With the year coming to a close, here’s a look back at the key programs and initiatives made possible by the Reynolds Journalism Institute (RJI) in 2021
RJI was busy this year with a full plate of projects and partnerships that aimed to enhance diversity in newsrooms, improve data communication, and advocate for women in the U.S. and around the world seeking fair wages and a humane workplace. Student fellowships and competitions also created new opportunities for innovative progress in journalism and strategic communications, both for the students themselves and the communities they served.
“Our efforts this year really covered a lot of ground, which is not unusual for RJI, but getting projects done during the often-changing conditions of the pandemic was especially challenging and especially rewarding,” said RJI’s Executive Director Randy Picht. “So a big thank you to everyone we worked with this year. Full speed ahead to 2022!”
The 2020-2021 class of RJI Fellows brought a variety of inventive projects to life, including DUG, an organizational guide for small-to-medium and nonprofit newsrooms that want to do a better job of reporting on and communicating data; a pay-gap training toolkit to help women advocate for and attain equal pay, which was developed by Fundamedios, a Latin American organization devoted to human rights in Latin America; and a Spanish-language WhatsApp publication that serves as a guide for undocumented immigrants in New York City, offering advice on everything from healthcare to getting a drivers’ license.
The emphases on data communication and diversity carried over into other RJI projects as well. The institute worked with nonprofit news organization Chalkbeat to develop a diversity sourcing tool, a system designed to help newsrooms diversify their staff and ensure that the composition of newsrooms more closely reflects their audiences. The tool will launch in spring 2022.
But newsrooms themselves are not the only drivers of change in the industry; RJI teamed up with the Multicultural Media and Correspondents Association and Dynasty Consulting to develop strategies and projects geared toward another source of change: community development and infrastructure funds from banks and corporations that multicultural media outlets often struggle to access. The project aims to not only free up some of these funds for the promotion of equitable and representative newsrooms — particularly Black, Indigenous, and People of Color-owned (BIPOC) media — but also to develop sustainable business models for those media organizations, allowing them to more effectively tell the stories of their communities.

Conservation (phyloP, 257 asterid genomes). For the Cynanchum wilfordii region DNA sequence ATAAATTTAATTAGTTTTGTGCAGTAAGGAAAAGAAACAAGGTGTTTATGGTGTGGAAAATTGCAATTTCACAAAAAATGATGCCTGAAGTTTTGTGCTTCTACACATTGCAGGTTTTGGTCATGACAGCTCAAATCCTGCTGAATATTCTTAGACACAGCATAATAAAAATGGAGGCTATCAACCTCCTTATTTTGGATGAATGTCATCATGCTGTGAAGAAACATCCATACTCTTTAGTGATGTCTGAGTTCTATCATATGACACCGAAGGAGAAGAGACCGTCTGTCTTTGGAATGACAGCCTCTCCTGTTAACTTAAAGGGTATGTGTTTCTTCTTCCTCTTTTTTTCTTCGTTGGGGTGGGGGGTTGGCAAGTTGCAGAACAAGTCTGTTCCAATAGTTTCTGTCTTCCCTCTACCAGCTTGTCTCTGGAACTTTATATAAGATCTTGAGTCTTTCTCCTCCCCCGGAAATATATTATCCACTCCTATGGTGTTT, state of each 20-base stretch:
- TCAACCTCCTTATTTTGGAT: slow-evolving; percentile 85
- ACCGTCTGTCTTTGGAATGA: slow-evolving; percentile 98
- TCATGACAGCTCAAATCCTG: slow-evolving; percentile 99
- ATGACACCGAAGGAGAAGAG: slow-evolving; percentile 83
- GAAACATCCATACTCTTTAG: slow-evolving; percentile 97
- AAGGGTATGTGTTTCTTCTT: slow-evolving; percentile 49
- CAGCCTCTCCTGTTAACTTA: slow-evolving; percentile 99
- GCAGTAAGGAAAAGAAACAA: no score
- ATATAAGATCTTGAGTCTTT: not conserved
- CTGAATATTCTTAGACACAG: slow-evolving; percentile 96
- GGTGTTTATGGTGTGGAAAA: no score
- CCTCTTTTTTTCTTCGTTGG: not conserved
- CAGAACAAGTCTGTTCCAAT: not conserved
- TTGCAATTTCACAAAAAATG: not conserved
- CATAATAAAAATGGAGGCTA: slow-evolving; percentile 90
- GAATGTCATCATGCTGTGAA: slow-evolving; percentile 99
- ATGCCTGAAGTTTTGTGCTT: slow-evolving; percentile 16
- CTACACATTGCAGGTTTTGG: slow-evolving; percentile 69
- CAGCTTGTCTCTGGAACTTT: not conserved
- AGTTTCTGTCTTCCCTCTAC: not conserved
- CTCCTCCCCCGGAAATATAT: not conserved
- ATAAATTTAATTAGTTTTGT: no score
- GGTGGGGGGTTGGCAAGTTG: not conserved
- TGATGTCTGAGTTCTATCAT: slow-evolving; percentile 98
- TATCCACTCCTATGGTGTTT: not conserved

Community engagement was also the focus of the winning project in the RJI Student Innovation Competition, a collaborative community magazine that uses social media, live events and community-focused content to create more engagement with digital-only news source L.A. Taco’s publication. The competition drew teams from coast to coast that developed projects oriented around reconnecting newsrooms with audiences. The winning team, which earned a $10,000 prize, hailed from the University of Southern California, while RJI’s innovation team also helped the Current — a nonprofit trade publication covering public media — develop interactive visualizations for data collected from a survey of public media employees. The team then published a walkthrough detailing how these visual experiences were built.
And the Women in Journalism Workshop forged ahead despite the pandemic with a virtual experience dedicated to helping women “build safer, more diverse and innovative newsrooms.” Sessions were headlined by speakers from the Washington Post, NPR, Reuters, ProPublica, and other national newsrooms and organizations.
Finally, nine Student Innovation Fellows partnered with local newsrooms around the country to help develop new storytelling and engagement strategies through innovative approaches to the most pressing issues facing local newsrooms. The fellows reported on their breakthroughs and findings in the Innovation in Focus web series.
After a jam-packed year, the institute is looking to reach even higher in 2022 with the addition of Mikaela Rodenbaugh, the new senior editor on the Innovation Team, and Will Lager, a project manager on the team.
“The past year has been great. I’m so proud of our fellows, students and partners with all that we’ve accomplished together,” said Kat Duncan, RJI’s director of innovation. “In 2022, we look forward to creating more opportunities for RJI in developing for new partnerships, building new resources and working with organizations across the country to help journalism become stronger and more equitable for our journalists and our communities.”